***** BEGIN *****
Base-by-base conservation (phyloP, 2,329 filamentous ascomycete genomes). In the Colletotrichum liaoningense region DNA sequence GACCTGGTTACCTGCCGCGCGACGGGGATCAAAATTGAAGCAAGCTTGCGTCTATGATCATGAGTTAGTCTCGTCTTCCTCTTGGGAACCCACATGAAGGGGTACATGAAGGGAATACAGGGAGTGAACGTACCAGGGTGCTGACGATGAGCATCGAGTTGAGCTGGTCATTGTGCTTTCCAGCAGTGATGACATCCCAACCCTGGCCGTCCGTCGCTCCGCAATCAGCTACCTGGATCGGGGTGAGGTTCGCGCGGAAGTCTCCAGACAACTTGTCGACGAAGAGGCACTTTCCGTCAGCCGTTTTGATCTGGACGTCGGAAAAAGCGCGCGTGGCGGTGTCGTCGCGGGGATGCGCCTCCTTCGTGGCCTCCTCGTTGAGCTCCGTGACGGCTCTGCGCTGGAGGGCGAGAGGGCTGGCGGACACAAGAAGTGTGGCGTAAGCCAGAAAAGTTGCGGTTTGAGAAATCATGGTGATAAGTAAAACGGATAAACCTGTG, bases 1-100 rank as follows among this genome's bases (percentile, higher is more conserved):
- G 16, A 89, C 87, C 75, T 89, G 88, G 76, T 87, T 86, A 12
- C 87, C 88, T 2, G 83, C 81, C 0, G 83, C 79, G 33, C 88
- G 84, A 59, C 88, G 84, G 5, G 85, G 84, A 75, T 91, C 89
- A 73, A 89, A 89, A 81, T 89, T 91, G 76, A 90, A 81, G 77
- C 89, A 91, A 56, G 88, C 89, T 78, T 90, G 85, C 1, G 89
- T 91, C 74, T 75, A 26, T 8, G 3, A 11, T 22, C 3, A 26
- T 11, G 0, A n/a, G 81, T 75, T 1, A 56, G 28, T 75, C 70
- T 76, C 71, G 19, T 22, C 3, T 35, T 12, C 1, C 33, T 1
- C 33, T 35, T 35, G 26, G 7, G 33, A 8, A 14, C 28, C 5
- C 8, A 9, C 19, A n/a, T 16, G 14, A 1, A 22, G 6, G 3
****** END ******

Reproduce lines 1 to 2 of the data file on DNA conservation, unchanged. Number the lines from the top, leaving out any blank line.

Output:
Base-by-base conservation (phyloP, 2,329 filamentous ascomycete genomes). In the Colletotrichum liaoningense region DNA sequence GACCTGGTTACCTGCCGCGCGACGGGGATCAAAATTGAAGCAAGCTTGCGTCTATGATCATGAGTTAGTCTCGTCTTCCTCTTGGGAACCCACATGAAGGGGTACATGAAGGGAATACAGGGAGTGAACGTACCAGGGTGCTGACGATGAGCATCGAGTTGAGCTGGTCATTGTGCTTTCCAGCAGTGATGACATCCCAACCCTGGCCGTCCGTCGCTCCGCAATCAGCTACCTGGATCGGGGTGAGGTTCGCGCGGAAGTCTCCAGACAACTTGTCGACGAAGAGGCACTTTCCGTCAGCCGTTTTGATCTGGACGTCGGAAAAAGCGCGCGTGGCGGTGTCGTCGCGGGGATGCGCCTCCTTCGTGGCCTCCTCGTTGAGCTCCGTGACGGCTCTGCGCTGGAGGGCGAGAGGGCTGGCGGACACAAGAAGTGTGGCGTAAGCCAGAAAAGTTGCGGTTTGAGAAATCATGGTGATAAGTAAAACGGATAAACCTGTG, bases 1-100 rank as follows among this genome's bases (percentile, higher is more conserved):
- G 16, A 89, C 87, C 75, T 89, G 88, G 76, T 87, T 86, A 12